Facilitating the buying process can be very straightforward and fairly uncomplicated. Yet most professionals have no idea what it takes to guide a potential client through a decision making process. They are completely lost when it comes to effective follow-up and unsure how to best get prospects to take the “next step”.

If they are lucky to get to a face-to-face meeting, they “show-up and throw-up.” They spew all there is to know about their product or service and leave the meeting hoping for a favorable decision sometime in the near future.

Their follow-up consists of a few phone-calls that go somewhat like this: “Hi, remember me? We met last week? Anyway, I just wanted to know if you’ve made a decision yet? No? Oh, OK, I’ll call again…” Soon they discover their prospect got stuck in a “12-month meeting” (every time they call over the next 12 months the prospect is in a meeting). Sounds familiar?

What’s missing is clear, consistent and easy to duplicate sales process. In a nutshell sales process is a sequence of steps that predictably moves potential clients along the decision-making path.

While your unique process will be based on the type of product or service you are selling and who the buyer is, here is a simple five step model that’s guaranteed to help you close more deals.

1) Generate Leads. The number one reason most promotional efforts don’t get the desired results is trying to make a sale too soon. Advertising should be designed to generate leads - inquiries about your product or service from qualified prospects – not to get an order!

Generating leads is relatively easy - there are hundreds (if not thousands) of ways to get potential clients to contact you. Speaking, publishing articles, referral systems, press releases, internet marketing, networking, print ads and direct mail are just a few ways that work well for attracting prospects interested in your professional services.

2) Pre-qualify Prospects. Your promotional efforts are bound to create some responses from tire-kickers. Unless you have unlimited resources (namely money and time) to follow-up with people that will never make a purchase or create a referral – you want to eliminate the least ideal “prospects” right from the get-go.

The best way to separate lookie-loos from genuine prospects is to ask them to invest a small amount of effort or money before they can receive more information. Have prospects fill-out a short questionnaire or request a small fee to cover your expenses of giving them additional information and only the serious candidates will move to the next step.

3) Send Positioning Materials. Depending on how you generated the lead in the first place you may need to send out “fulfillment package” – the information promised in your advertising efforts.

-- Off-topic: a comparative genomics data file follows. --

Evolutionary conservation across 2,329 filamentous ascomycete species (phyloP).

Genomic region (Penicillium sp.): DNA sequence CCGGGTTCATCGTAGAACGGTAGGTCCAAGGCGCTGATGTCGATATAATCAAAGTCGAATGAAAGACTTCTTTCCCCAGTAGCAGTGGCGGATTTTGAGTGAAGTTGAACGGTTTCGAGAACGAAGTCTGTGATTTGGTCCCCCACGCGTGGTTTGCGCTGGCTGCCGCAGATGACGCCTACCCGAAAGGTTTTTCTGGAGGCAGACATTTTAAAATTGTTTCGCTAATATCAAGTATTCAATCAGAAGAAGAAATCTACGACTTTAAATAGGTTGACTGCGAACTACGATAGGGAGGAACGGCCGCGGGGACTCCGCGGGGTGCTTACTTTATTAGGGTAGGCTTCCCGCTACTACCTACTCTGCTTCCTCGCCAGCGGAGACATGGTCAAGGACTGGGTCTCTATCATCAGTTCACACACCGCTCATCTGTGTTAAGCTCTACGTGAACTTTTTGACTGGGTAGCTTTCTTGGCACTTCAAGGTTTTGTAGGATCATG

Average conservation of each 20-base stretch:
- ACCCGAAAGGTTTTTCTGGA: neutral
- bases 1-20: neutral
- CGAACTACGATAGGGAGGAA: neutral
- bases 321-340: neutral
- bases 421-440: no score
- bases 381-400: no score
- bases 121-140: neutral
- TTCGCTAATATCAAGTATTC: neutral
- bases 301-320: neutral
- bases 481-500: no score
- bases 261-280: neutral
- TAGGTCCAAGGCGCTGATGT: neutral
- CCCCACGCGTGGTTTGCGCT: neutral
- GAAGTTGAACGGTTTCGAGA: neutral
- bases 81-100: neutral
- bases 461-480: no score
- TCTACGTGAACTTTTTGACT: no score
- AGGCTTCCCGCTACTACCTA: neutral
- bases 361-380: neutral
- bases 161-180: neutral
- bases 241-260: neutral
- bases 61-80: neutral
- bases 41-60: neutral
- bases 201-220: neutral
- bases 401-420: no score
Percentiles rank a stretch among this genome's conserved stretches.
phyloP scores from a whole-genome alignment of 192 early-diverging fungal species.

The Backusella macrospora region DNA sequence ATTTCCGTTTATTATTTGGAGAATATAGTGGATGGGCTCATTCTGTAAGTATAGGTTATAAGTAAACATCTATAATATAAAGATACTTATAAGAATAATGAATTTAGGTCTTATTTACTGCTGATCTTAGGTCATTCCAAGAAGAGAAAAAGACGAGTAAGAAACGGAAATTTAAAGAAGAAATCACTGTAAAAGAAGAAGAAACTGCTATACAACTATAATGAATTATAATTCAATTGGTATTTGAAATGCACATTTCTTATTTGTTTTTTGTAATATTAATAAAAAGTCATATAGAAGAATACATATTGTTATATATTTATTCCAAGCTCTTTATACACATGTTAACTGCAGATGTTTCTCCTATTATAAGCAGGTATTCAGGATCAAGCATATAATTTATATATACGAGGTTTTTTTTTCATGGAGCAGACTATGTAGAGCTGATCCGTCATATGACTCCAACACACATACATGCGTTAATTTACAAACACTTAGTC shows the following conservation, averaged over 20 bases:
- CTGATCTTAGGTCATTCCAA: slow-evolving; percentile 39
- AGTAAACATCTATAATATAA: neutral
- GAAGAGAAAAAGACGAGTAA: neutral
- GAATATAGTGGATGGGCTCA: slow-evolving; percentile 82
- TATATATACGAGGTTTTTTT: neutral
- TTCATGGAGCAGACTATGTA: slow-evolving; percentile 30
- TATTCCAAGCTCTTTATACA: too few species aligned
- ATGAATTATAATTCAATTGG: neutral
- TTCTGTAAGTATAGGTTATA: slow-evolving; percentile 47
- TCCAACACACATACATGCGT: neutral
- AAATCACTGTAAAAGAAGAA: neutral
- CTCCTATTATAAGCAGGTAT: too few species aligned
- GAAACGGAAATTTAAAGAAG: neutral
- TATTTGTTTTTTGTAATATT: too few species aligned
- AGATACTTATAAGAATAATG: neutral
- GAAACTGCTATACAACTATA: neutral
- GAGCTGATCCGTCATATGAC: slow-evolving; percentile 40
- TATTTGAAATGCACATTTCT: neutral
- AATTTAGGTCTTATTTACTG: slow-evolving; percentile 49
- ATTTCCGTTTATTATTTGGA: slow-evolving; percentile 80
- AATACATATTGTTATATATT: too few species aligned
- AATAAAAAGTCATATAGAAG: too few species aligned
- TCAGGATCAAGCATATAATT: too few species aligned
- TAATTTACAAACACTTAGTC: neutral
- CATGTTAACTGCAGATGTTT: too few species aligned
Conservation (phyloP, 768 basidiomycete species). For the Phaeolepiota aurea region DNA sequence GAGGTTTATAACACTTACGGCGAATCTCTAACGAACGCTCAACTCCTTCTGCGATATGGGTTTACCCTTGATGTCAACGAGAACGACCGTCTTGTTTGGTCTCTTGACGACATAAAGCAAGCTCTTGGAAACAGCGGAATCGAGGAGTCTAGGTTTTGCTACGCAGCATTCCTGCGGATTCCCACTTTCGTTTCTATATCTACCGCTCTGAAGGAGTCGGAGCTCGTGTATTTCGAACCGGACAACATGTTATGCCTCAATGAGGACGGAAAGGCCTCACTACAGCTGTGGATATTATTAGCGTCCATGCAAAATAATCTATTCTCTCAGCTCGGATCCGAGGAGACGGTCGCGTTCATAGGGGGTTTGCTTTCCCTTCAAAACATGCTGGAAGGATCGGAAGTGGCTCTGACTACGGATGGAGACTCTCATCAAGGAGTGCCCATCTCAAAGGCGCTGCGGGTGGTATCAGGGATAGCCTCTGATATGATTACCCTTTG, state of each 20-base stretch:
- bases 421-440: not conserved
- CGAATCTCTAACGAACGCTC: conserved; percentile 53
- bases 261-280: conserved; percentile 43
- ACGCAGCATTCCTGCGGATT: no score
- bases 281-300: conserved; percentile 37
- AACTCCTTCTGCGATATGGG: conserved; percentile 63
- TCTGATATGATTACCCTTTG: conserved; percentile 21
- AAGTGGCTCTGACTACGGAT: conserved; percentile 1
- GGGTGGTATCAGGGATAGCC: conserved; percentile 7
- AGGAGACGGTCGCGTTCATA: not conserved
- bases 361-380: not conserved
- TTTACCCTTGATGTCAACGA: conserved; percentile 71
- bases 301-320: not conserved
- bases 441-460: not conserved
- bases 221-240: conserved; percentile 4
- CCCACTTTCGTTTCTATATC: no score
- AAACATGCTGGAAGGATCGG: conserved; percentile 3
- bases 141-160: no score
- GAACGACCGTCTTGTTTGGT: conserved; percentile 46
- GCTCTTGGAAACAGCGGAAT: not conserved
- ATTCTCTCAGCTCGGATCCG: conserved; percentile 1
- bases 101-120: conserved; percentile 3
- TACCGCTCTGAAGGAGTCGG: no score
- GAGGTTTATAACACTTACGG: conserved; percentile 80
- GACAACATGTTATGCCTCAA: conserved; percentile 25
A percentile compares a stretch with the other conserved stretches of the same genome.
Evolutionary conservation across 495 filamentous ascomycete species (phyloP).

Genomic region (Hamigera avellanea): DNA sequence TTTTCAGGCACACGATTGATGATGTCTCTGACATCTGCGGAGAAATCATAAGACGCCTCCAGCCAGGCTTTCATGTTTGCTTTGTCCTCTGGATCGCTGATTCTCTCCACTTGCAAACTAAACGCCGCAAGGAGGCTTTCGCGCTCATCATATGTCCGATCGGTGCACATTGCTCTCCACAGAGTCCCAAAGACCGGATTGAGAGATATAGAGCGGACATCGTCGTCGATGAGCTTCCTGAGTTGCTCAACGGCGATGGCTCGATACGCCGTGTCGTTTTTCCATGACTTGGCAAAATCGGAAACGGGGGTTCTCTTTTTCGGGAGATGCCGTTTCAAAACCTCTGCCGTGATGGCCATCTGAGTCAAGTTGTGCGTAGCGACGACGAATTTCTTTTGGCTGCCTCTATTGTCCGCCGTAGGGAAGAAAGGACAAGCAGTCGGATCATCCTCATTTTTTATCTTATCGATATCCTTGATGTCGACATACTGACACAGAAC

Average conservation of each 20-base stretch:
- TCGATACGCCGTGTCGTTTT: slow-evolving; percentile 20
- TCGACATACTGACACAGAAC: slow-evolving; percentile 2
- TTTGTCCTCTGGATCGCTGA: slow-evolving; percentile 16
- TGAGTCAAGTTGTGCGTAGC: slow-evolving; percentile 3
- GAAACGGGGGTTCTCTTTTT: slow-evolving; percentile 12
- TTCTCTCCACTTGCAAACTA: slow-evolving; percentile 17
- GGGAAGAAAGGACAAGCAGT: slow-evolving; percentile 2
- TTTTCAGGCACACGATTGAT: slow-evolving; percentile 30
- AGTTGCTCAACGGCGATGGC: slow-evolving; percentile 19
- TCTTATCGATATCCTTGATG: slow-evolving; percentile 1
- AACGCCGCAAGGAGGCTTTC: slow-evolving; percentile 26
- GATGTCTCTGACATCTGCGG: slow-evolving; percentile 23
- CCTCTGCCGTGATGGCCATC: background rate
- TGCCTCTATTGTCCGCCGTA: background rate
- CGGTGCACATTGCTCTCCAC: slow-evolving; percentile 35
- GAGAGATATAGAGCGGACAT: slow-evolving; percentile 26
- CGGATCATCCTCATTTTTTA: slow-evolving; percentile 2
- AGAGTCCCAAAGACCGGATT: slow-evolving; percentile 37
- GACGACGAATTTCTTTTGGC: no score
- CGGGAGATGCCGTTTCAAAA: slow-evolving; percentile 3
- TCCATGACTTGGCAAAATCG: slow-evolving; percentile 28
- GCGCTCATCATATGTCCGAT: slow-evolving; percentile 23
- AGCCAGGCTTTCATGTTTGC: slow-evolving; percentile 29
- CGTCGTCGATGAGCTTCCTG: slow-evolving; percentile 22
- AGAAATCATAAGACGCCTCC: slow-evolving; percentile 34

You can’t give someone a “test drive” of your service – but you can illustrate your expertise through the materials you send out. White papers, special reports, articles, audio CDs and videos can give prospects a good insight into your level of expertise and “whet their appetites” – compelling them to ask how you can help them.

This is a critical step but professionals often skip it altogether. I recommend that you never meet with a prospect unless he or she had a chance to read a special report or an article you wrote, listen to an audio-program you created, participated in a teleclass you facilitated, or had a chance to “experience you” in some other form.

This gives you a chance to demonstrate your understanding of their problems, prove that you have the know-how needed to provide an effective solution, and position you as the expert who will not waste their time.

4) Get an Appointment. If you’ve done a good job in the first three steps – this will be easy. Your best prospects will actually look forward to meeting with you and exploring ways you can help them.

While scheduling an appointment you can further qualify the prospect’s level of interest and determine if you want to invest your time in getting together with them.

However, avoid the pitfall of giving away too much information at this point. Remember your goal as this point is just to get the prospect to meet with you.

5) Face-to-Face Meeting. The content of your in-person meeting depends on the service or product you are selling and your target market. It could be a simple consultation that results in closing the sale or an elaborate presentation designed to moved the prospect to the next step in the process – like an “exploration meeting” with the purchasing committee or an “in-depth needs assessment”.

This is obviously a simplified model, but it identifies the five critical elements of the selling process. There are countless variations and tactics you could employ in each step, but each of those elements has only one objective – to move prospect to the next step!

Author's Bio: 

The author, Adam Urbanski, President of Marketing Mentors Inc., helps service professionals and business owners develop strategies to attract more clients, generate new sales, and increase profits. For more marketing tips, simple ideas how to create an effective marketing plan, and to download a free marketing guide visit his website at http://www.theMarketingMentors.com